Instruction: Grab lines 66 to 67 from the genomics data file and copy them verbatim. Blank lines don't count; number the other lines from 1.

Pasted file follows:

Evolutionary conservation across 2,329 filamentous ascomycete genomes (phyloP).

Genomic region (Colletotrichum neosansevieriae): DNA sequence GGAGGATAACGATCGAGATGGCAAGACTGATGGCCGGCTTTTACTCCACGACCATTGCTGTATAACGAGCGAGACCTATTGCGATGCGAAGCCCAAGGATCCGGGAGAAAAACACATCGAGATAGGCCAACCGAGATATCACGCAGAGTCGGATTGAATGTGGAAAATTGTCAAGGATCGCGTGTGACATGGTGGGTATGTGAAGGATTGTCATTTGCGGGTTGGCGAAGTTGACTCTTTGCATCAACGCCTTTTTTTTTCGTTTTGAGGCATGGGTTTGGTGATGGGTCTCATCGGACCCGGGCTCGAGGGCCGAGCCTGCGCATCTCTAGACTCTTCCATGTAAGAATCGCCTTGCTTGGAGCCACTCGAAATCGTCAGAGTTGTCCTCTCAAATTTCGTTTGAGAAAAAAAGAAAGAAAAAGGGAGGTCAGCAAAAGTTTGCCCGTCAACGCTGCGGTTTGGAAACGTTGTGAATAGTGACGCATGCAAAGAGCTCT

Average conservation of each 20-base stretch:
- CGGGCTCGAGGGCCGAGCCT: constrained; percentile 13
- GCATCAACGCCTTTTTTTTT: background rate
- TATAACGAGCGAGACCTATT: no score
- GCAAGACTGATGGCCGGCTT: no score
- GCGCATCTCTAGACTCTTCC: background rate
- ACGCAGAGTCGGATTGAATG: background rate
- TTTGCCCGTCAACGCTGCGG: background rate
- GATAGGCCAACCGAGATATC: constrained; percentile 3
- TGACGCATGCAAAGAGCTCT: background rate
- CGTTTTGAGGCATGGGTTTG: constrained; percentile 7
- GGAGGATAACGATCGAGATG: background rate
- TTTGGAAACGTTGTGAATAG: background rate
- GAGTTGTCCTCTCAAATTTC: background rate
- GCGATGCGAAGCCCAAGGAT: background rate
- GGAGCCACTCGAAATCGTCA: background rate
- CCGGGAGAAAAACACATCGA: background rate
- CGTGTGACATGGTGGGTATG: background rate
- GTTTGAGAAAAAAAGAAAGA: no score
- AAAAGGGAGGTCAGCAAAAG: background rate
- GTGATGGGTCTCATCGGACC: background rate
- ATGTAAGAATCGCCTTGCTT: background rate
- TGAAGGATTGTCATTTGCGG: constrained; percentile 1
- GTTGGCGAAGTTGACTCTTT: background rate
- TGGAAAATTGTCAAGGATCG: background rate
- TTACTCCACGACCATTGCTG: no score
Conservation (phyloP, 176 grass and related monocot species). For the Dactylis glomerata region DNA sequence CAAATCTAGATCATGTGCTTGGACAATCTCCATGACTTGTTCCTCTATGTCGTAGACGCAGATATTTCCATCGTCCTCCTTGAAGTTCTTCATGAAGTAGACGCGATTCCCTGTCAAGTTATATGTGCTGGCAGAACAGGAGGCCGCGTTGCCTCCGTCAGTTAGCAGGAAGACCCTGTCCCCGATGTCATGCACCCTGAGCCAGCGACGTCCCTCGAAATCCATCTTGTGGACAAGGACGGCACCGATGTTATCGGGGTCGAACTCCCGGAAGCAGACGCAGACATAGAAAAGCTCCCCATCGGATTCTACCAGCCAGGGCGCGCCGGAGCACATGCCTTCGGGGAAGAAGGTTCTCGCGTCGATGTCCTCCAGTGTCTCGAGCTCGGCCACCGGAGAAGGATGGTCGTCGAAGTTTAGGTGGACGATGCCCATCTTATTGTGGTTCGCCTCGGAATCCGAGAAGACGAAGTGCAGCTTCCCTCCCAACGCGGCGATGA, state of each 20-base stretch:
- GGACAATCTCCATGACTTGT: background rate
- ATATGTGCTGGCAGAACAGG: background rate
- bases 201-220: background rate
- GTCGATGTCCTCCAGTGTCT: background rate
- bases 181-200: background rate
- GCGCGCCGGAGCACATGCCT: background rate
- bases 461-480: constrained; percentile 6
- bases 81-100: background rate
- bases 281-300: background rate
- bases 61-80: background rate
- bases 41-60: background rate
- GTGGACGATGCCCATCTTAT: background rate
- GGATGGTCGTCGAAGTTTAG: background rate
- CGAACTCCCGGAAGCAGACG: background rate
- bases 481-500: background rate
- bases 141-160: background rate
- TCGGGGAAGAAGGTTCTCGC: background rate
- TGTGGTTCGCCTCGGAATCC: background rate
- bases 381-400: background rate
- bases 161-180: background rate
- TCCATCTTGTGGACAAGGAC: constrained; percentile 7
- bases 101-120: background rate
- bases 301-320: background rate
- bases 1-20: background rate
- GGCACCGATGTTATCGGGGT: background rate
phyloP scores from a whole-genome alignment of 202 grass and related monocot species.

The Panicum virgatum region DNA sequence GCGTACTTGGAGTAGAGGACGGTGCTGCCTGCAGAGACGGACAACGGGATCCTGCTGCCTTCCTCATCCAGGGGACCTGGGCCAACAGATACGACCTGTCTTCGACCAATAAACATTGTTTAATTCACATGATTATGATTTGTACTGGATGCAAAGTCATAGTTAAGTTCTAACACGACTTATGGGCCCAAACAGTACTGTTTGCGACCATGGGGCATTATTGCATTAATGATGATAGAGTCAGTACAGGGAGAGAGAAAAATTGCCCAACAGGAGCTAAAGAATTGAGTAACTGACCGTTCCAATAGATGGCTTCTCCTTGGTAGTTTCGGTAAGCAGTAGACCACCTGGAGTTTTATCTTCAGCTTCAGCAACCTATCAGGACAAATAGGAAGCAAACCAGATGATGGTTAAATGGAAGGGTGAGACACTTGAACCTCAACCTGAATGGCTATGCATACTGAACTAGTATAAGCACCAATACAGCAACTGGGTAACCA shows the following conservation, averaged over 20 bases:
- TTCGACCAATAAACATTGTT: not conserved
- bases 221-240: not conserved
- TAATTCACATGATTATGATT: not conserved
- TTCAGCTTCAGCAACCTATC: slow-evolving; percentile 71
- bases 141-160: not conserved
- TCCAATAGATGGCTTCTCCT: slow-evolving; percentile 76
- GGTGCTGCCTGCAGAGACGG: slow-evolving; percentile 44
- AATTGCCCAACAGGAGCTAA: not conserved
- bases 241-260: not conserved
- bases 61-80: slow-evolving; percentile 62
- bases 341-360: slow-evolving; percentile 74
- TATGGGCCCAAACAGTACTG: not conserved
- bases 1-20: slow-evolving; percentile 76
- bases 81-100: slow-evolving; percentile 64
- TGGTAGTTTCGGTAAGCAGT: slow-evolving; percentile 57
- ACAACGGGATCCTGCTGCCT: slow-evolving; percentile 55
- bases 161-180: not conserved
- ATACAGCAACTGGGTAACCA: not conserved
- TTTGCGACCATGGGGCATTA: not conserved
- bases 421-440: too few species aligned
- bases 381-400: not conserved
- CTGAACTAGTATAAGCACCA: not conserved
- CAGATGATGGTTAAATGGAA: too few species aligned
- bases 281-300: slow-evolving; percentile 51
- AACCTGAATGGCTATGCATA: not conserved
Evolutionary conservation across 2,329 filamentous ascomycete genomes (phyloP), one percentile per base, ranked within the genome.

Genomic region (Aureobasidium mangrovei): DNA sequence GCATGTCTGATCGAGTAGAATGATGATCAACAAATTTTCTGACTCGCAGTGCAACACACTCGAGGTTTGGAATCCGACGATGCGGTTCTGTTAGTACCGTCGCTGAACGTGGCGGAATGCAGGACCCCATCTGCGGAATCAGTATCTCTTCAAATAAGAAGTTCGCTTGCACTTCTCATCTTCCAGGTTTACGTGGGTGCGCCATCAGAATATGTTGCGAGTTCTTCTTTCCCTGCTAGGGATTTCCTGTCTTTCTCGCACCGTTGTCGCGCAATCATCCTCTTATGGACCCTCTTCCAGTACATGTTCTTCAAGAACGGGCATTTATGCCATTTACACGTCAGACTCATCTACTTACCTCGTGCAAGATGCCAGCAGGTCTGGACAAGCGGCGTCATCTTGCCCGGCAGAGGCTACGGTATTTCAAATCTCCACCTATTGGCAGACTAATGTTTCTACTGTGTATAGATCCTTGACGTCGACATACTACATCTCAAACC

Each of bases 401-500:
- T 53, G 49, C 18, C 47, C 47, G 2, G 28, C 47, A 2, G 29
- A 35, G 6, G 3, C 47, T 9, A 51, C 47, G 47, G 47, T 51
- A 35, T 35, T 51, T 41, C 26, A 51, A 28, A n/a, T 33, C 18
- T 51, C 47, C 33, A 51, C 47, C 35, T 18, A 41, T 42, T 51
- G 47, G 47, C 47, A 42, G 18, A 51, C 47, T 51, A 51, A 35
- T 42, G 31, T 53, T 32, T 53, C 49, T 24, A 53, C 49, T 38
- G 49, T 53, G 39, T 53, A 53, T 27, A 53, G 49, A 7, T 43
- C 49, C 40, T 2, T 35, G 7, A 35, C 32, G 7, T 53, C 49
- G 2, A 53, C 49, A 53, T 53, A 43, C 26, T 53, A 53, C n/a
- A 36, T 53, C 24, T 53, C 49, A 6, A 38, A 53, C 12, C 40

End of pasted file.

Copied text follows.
- bases 61-80: slow-evolving; percentile 62
- bases 341-360: slow-evolving; percentile 74